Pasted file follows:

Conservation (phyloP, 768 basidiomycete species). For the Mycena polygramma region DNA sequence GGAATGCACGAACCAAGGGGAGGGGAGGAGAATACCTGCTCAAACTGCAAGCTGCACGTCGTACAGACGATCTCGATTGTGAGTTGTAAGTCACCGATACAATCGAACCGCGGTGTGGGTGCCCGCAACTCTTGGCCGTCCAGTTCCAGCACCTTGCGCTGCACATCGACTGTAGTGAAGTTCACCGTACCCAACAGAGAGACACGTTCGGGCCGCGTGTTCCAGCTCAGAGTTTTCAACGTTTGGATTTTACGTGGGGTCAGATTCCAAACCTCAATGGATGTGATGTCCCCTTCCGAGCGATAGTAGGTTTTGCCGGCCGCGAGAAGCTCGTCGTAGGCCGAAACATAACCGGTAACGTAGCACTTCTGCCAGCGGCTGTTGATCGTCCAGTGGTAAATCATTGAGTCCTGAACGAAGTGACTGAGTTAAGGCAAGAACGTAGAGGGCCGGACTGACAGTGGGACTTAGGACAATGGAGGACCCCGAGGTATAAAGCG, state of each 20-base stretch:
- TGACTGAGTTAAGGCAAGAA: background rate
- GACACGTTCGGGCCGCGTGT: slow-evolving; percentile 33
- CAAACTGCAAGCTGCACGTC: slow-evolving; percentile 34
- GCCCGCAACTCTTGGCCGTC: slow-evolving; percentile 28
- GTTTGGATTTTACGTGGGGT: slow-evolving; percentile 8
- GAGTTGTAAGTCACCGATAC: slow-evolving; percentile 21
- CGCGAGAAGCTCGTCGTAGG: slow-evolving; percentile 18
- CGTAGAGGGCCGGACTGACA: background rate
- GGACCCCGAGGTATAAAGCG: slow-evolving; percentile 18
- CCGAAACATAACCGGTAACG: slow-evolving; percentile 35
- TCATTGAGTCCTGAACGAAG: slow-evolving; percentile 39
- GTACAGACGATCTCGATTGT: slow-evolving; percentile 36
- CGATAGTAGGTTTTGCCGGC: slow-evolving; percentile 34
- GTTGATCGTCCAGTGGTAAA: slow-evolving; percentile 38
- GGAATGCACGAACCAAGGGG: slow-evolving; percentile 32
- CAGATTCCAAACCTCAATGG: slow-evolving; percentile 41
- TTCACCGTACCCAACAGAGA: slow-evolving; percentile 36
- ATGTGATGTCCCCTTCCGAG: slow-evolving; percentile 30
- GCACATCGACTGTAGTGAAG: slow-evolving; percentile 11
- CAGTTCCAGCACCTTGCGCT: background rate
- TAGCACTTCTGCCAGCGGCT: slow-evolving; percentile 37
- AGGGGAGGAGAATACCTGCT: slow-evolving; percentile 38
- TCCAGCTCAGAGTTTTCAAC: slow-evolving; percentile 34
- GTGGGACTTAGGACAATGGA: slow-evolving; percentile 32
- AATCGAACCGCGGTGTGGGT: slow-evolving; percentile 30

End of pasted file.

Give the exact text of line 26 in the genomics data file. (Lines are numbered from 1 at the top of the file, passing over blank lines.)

- AATCGAACCGCGGTGTGGGT: slow-evolving; percentile 30